August 27, 2014

Kids Circle Supports Families When Cancer Strikes

 

PHOTO COURTESY CANCER SUPPORT COMMUNITY

Kids Circle Supports Families When Cancer Strikes

Bob Ferber, (left) animal rights attorney and dog rescuer, visits Kids and Teen Circle with his special needs dogs.

Cancer.

It’s a little word that can turn a life upside down because its diagnosis doesn’t just affect the patient—it affects the entire family.

Thanks to Kids Circle, children and teens who have a family member with cancer can find support and friendship at no cost through the Cancer Support Community (CSC), a nonprofit support group that serves cancer patients and their families under the guidance of professional therapists.

Children and teens learn how to deal with fear and uncertainty caused by a cancer diagnosis.

They also make friends, play games and create art with kids who can relate to their experiences.

Topanga resident Joyce Boucher, LCSW, MFT, is a licensed therapist who started Kids Circle after her husband was diagnosed with cancer.

She thought her own children, then ages seven and thirteen, could benefit from such a group.

Thirteen years later, Boucher continues to run the Westlake Village group every week, and is happy to report that her husband is fine.

She points to camaraderie as one of the many benefits of coming to Kids Circle.

“The kids get to be with a group of peers who understand the experience of dealing with cancer in the family,” Boucher said. “They can relate to each other and often have useful advice.”

For instance, when Hank* shared that his father had to stay in the hospital for several months, Joyce told him that when she missed her own father during his hospital stay, she put a picture of him by her bed and it made her feel closer to him.

Kids Circle participants frequently use art projects to express their feelings. Making a “Talking Stick” encourages group discussion; creating a mask gets kids talking about their feelings on the inside and the outside; and handmade memory boxes are a special place to keep objects that remind children of loved ones.

Special guests visit the group to provide helpful information and coping skills. Cancer nutritionist Susan Speer made smoothies and explained the benefits of healthy snacks that the children could make at home.

Animal Rights Prosecutor Bob Ferber brings his rescued pets to play with the kids and show the importance of compassion.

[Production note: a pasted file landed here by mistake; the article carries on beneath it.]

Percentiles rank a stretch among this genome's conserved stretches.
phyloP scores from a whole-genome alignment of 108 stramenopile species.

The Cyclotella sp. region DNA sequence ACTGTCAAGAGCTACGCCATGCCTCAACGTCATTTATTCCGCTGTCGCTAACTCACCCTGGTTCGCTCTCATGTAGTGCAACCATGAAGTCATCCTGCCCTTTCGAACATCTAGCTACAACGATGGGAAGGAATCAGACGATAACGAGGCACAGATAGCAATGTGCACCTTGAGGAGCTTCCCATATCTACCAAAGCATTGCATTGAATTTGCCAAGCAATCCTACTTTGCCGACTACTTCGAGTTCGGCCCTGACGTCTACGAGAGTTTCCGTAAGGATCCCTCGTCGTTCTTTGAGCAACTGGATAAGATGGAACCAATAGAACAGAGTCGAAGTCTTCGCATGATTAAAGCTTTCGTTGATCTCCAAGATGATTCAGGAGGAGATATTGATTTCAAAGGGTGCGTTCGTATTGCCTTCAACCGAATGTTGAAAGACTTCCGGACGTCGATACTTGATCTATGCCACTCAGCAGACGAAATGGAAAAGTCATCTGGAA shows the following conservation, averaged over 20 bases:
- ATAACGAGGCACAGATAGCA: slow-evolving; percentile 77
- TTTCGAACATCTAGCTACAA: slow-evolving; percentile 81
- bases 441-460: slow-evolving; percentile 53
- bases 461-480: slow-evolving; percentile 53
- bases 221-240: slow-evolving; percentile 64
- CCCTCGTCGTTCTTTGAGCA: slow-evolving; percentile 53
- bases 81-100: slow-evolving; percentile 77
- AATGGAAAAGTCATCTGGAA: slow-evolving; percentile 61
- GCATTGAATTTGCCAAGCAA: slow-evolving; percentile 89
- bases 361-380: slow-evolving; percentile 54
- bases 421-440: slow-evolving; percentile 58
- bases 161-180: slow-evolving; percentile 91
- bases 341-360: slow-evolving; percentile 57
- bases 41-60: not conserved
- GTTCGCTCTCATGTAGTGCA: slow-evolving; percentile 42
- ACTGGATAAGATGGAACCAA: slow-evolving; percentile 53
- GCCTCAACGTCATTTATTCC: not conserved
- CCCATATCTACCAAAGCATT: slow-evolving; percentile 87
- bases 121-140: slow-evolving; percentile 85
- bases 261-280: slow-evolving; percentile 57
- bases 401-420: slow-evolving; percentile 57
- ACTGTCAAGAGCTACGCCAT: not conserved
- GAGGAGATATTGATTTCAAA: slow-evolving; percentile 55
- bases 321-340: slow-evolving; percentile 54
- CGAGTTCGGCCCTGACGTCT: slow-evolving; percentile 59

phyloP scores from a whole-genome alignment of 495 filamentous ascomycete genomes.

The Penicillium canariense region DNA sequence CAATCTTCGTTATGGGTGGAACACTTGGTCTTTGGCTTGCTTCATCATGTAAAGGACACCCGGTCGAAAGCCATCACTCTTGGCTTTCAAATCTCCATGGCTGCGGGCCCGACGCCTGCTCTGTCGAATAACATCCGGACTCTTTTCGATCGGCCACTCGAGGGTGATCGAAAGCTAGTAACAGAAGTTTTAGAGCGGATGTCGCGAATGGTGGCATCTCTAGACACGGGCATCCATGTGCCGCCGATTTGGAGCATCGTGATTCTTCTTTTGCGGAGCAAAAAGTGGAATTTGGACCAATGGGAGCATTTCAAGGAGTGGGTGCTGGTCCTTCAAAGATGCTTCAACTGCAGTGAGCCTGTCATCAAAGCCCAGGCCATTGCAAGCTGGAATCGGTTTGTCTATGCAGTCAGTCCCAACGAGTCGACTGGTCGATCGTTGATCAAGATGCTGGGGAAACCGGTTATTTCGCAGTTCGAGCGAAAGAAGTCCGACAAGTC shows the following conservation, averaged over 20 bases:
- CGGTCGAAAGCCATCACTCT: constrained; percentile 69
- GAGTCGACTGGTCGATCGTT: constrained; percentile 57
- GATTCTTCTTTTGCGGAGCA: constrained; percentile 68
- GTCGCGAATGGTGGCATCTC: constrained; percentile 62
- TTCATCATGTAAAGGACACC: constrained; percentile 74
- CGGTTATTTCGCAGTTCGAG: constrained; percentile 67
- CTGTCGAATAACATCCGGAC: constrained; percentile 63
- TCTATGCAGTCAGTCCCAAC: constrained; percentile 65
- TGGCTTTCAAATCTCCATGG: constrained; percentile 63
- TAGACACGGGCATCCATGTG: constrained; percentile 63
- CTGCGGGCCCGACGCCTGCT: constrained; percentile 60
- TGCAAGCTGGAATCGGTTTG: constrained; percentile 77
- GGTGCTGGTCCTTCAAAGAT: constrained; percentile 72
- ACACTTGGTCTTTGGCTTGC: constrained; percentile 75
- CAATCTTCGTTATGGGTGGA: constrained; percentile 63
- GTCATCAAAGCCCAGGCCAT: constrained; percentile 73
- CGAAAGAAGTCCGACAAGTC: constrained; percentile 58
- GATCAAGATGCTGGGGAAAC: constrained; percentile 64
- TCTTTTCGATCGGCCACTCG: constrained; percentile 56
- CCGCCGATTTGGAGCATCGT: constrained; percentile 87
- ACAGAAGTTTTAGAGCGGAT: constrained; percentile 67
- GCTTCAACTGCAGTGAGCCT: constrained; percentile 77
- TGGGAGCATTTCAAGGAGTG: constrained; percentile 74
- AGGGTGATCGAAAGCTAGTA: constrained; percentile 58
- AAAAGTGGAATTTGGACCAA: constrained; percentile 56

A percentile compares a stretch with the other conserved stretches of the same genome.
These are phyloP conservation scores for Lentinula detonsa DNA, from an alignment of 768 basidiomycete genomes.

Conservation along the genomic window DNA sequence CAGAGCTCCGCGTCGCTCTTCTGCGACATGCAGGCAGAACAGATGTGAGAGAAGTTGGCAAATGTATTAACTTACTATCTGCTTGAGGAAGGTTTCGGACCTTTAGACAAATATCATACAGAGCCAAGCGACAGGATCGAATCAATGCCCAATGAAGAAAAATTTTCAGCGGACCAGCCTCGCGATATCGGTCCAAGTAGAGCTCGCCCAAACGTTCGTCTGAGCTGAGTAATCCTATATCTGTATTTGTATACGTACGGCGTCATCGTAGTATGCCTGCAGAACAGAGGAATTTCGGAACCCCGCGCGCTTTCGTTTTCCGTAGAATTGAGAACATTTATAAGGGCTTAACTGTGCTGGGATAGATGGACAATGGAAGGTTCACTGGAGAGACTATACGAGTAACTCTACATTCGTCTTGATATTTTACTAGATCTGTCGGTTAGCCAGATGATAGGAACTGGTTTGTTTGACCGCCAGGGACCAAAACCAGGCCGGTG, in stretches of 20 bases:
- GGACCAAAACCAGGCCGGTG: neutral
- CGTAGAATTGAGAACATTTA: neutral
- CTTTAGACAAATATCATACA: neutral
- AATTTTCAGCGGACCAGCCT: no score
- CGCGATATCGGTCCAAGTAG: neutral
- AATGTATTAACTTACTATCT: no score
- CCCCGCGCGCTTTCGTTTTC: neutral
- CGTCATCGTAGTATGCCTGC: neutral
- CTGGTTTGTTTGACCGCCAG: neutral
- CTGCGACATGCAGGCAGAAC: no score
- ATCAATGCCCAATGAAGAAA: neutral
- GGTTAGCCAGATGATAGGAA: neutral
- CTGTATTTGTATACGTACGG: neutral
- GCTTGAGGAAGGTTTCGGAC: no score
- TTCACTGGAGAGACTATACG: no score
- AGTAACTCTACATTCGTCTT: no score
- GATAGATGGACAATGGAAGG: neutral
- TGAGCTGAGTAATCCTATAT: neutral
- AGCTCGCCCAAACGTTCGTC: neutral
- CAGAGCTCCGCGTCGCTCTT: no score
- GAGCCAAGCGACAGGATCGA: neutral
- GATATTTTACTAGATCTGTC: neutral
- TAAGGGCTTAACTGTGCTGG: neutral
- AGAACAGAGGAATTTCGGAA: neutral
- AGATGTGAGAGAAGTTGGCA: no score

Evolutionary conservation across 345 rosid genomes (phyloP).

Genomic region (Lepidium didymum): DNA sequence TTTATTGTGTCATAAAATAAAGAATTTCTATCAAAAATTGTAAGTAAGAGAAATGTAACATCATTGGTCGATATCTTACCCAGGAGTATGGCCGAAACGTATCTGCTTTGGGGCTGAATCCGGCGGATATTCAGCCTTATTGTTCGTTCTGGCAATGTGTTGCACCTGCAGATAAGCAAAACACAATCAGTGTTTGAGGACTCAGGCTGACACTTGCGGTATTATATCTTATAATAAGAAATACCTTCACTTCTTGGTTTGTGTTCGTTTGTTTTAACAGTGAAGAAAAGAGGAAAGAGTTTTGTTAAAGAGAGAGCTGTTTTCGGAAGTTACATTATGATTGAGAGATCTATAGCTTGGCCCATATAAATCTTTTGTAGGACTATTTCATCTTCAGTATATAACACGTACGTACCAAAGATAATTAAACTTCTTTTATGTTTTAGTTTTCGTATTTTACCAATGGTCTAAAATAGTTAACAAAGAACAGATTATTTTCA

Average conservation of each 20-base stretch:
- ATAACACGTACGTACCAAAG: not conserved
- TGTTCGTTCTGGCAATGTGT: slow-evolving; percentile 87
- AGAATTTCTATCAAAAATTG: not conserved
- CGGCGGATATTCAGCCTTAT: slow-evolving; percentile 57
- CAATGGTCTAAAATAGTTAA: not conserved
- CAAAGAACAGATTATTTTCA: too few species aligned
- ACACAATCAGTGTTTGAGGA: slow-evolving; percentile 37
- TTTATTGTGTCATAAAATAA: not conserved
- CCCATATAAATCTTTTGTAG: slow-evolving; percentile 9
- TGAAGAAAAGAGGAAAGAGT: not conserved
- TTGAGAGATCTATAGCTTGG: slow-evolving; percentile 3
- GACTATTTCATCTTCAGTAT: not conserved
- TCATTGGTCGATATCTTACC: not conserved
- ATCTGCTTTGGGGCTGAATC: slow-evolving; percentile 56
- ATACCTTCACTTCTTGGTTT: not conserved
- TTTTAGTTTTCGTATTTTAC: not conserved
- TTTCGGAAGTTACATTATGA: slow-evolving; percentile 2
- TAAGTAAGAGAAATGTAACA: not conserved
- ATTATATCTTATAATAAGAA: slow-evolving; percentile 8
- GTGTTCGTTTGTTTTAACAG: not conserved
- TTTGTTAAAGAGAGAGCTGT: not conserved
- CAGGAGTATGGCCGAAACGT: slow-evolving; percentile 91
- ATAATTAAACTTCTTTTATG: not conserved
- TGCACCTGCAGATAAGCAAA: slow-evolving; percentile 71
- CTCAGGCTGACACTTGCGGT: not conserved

But Kids Circle doesn’t just help kids—it’s a source of hope for moms and dads, too.

“Parents benefit from knowing that their kids are getting a chance to deal with their concerns, feelings, and fears,” says Boucher. “They often stay around while their kids are in the program, which gives them a chance to support one another.”

Diane Martell, MFT leads a Spanish/English bilingual Kids Circle group at St. John’s Cancer Center in Oxnard. She has seen academic improvement as another potential benefit of joining Kids Circle.

“When ten-year-old Miguel’s* sister was diagnosed with leukemia, he began acting out and his grades were slipping,” recalls Martell, who has 25 years of experience counseling children.

“When he started coming to Kids Circle, he was able to open up about his fear of his sister dying when her hair began to fall out, and the jealousy he sometimes felt when she got so much attention.”

Since joining Kids Circle, Miguel has been accepted into his school’s gifted program, and he is a star football player.

The Kids and Teen Circle group that meets in Winnetka includes several teens who help each other navigate adolescence. Jaqueline Nederlk, MSW, leads the Spanish/English bilingual group and recalls a young man who, in addition to dealing with a parent’s cancer, was being threatened by gangs in his neighborhood.

“At age fourteen he was having to decide whether to join a gang, or stay out and get beaten up by gang members,” says Nederlk.

With the help of his Kids Circle friends, he was able to get input and options that helped him stay away from gangs.

When cancer strikes a family, the Cancer Support Community is there to provide hope—because no one is alone in their fight. The center also provides free support groups, yoga, art classes and more to adult cancer patients, family and caregivers.

To learn more, call the Cancer Support Community Valley/Ventura/Santa Barbara at (805) 379-4777 or visit www.cancersupportvvsb.org.

*Names of Kids Circle participants have ­­­been changed.